Nvidia 30-series GPU Australian pricing and how to buy
“Yeah, but can it run Crysis?” That meme-ified question used to be the stick by which gaming desktops were measured when the beautiful but hardware-humbling Crysis first released in 2007 (and for some time afterwards). Later this month, Crysis Remastered is due to land, and the specs of the Nvidia GeForce 30-series show that owners of one of those GPUs will definitely be able to run it (and Crysis Remastered may well prove to be a contender for our best PC games list, too), even with graphics card-taxing ray tracing enabled.
Speaking of taxing, while originally listed with US pricing only, the Nvidia Founders Editions of its GeForce RTX 30-series graphics processing units (GPUs) have been officially converted to Australian dollars, and some third-party manufacturers have also shared Australian pricing expectations for their riffs on the 30-series line.
But there’s a catch: Founders Editions for the Nvidia GeForce RTX 3090, 3080, or 3070 GPUs in Australia will only be available in limited quantities via popular retailer Mwave (according to this forum post from Nvidia staffer Manuel).
Nvidia GeForce RTX 3090, 3080, 3070 Australian prices
According to the Nvidia website, here’s how much you can expect to pay for each of the 30-series GPUs (in Australian dollars):
- GeForce RTX 3090: starting at $2,429
- GeForce RTX 3080: starting at $1,139
- GeForce RTX 3070: starting at $809
For comparison, the US prices are $499 for the GeForce RTX 3070 (AU$691ish on a straight currency conversion), $699 for the GeForce RTX 3080 (AU$968ish), and $1,499 for the GeForce RTX 3090 (AU$2077ish). As far as getting stung with the dreaded “Australia tax” is concerned, those conversions are actually quite reasonable.
Nvidia GeForce RTX 3090, 3080, 3070 Australian release dates
Nvidia lists the following release dates for its 30-series GPUs:
- GeForce RTX 3080: 17 September
- GeForce RTX 3090: 24 September
- GeForce RTX 3070: 15 October
30-series Nvidia Founders Edition vs third-party GPUs
The potentially bad news for those hoping to buy a 30-series graphics card directly from Nvidia, though, is they’re only being sold via Mwave in Australia, which likely means limited quantities.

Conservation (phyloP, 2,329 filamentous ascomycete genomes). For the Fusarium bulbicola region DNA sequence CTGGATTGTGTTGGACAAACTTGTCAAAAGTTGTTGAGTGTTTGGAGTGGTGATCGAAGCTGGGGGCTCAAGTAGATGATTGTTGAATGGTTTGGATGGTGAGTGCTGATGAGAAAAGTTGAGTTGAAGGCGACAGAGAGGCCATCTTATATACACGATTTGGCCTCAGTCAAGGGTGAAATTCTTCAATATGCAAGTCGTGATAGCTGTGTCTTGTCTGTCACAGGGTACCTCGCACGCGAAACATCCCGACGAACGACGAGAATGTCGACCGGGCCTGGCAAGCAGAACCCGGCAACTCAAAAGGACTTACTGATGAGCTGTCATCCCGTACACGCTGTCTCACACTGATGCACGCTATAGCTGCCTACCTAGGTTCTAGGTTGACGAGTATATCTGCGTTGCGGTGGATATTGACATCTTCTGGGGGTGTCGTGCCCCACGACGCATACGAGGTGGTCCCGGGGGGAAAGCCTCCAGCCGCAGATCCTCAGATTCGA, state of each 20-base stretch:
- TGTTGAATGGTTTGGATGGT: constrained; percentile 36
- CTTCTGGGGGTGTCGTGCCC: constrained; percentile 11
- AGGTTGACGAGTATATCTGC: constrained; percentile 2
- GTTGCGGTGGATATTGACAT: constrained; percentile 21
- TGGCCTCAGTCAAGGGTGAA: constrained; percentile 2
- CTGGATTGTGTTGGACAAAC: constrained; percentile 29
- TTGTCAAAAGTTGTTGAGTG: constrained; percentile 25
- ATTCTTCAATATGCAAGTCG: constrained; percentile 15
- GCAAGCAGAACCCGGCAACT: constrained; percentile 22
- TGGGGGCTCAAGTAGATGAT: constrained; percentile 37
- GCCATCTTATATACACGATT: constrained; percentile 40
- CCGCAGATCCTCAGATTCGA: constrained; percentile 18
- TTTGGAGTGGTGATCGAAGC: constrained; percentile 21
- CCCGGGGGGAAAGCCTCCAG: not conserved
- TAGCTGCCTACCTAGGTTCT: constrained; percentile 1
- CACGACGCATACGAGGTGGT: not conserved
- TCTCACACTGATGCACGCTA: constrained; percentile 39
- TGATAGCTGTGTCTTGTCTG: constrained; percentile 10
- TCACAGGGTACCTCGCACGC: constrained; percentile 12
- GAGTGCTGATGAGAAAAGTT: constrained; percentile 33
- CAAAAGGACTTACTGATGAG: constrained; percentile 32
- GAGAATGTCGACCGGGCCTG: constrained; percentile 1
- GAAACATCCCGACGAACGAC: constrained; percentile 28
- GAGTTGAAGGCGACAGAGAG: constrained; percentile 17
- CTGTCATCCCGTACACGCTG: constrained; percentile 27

Currently, outside of importing an Nvidia RTX 30-series Founders Edition GPU from an international retailer, Australians’ only other option is to buy a third-party 30-series GPU. If previous generations are anything to go by, third-party GPUs tend to be slightly more expensive than the Nvidia Founders Edition RRPs, though they are also usually tweaked for more performance.
There will be a handful of third-party options when it comes to 30-series graphics cards, thankfully, with the following third-party GPU manufacturers offering GeForce 30-series RTX graphics cards in Australia:
You may be able to save dollars by importing (directly from an online retailer or via Amazon Australia), which is viable with manufacturers like EVGA that offer a global warranty.
GeForce RTX 30-series third-party differences
The GeForce RTX 30-series GPUs that third-party manufacturers are selling all use the Nvidia 30-series ‘reference’ graphics cards as their foundation. This means the core specs they start with are the same, but third-party manufacturers then add different cooling solutions, RGB lighting, and some even add their own hardware components.
The PNY GeForce RTX 3090 GPU, for instance, lists a slightly lower boost speed of 1.695GHz (compared to 1.70GHz), but it allows for overclocking via its VelocityX Software. This same software can also be used to monitor temperature, fan speed, core and memory clocks, as well as tweak RGB lighting. EVGA is also spruiking its Precision X1 overclocking software albeit alongside multiple different designs per 30-series GPU.
The Asus 30-series GPUs, spread across ROG Strix and TUF Gaming lines, have an emphasis on increased cooling, as well as the RGB lighting control and tweaked hardware performance. It’s a similar story for Zotac’s line of 30-series GPUs. MSI has a similar focus on cooling and hardware tweaks with its 30-series graphics cards alongside a push for lower noise, while Gigabyte’s Aorus line of 30-series GPUs likewise has a focus on cooling.